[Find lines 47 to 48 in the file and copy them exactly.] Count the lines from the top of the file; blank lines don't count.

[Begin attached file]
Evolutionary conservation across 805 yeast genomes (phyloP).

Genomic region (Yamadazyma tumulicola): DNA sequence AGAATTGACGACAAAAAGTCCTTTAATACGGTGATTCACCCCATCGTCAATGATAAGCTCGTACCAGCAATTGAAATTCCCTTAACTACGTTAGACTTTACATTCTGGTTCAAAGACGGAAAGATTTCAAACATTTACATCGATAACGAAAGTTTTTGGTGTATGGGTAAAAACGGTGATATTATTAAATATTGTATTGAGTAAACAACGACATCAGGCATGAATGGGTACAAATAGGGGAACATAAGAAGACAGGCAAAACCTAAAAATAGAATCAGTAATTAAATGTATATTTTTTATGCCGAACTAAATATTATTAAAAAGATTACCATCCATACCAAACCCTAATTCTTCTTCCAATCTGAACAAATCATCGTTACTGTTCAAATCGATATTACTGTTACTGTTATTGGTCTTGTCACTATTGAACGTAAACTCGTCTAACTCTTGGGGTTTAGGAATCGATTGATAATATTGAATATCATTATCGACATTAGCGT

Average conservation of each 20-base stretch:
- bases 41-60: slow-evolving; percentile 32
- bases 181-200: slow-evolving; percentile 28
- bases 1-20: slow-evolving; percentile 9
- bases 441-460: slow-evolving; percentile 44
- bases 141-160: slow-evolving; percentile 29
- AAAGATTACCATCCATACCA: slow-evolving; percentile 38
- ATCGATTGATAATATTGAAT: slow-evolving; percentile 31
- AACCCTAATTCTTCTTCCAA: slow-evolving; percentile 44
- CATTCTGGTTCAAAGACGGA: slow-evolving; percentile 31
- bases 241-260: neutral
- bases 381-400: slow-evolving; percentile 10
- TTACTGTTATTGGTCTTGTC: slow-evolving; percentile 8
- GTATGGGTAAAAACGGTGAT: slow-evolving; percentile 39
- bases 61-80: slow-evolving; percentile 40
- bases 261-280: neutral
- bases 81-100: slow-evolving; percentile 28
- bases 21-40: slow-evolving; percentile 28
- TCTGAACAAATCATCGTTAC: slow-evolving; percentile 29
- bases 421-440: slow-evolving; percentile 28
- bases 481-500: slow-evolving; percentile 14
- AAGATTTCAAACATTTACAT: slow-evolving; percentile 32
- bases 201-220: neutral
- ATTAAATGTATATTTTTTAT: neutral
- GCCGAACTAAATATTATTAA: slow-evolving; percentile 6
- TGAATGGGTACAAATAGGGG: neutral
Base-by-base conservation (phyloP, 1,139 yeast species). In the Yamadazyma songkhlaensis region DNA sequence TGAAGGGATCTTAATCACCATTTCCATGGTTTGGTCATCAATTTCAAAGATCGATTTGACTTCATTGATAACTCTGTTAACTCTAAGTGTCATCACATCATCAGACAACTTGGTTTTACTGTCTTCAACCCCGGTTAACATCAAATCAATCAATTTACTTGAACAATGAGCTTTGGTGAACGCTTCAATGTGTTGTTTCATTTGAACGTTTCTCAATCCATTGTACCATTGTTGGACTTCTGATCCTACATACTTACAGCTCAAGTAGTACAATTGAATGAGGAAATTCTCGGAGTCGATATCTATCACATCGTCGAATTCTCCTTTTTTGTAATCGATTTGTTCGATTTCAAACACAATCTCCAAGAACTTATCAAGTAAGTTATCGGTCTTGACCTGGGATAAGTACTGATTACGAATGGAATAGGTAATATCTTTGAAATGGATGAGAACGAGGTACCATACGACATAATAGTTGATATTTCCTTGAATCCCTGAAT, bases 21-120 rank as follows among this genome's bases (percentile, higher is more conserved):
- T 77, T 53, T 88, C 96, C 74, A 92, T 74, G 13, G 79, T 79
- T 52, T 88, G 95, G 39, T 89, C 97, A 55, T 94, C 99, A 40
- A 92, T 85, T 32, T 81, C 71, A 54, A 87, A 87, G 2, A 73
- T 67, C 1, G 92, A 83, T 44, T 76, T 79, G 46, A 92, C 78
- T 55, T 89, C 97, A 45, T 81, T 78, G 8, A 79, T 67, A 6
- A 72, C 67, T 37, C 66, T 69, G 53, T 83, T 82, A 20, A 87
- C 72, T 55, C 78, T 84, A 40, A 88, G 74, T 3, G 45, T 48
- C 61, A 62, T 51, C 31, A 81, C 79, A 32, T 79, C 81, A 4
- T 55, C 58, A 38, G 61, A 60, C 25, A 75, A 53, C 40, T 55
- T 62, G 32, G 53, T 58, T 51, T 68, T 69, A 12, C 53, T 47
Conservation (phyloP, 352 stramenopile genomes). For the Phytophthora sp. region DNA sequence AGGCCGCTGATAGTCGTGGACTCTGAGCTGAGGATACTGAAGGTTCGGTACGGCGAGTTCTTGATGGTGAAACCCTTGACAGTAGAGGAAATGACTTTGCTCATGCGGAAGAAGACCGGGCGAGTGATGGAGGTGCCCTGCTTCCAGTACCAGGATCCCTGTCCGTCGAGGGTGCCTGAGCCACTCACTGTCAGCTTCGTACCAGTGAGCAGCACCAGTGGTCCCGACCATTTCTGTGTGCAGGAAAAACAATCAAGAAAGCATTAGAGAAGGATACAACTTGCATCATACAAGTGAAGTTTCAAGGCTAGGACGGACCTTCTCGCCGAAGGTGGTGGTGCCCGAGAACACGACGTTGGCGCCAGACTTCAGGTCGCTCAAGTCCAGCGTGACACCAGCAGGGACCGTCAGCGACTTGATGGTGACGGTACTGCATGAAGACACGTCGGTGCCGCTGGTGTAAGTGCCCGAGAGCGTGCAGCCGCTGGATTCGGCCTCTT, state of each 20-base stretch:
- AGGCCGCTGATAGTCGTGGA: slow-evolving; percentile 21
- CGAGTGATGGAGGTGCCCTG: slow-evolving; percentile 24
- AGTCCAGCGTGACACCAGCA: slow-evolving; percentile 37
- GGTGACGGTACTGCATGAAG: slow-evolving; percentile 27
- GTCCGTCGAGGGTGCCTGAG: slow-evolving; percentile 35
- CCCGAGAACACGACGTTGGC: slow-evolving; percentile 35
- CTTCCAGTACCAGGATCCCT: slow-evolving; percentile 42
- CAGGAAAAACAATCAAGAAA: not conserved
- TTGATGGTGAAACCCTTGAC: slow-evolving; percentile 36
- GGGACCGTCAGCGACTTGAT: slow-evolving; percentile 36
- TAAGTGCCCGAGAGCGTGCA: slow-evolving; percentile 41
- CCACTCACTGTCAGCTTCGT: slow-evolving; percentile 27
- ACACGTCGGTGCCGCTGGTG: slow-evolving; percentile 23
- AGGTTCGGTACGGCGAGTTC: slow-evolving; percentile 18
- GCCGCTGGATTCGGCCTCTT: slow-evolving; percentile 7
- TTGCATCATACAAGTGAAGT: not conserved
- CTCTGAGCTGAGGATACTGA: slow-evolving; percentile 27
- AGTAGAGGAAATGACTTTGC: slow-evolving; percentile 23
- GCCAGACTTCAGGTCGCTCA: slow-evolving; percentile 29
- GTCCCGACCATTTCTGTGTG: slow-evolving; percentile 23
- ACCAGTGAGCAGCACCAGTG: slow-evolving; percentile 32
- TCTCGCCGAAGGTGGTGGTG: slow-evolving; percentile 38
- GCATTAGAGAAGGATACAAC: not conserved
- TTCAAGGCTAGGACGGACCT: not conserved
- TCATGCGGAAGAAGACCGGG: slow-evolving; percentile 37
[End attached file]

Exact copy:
- CTTCCAGTACCAGGATCCCT: slow-evolving; percentile 42
- CAGGAAAAACAATCAAGAAA: not conserved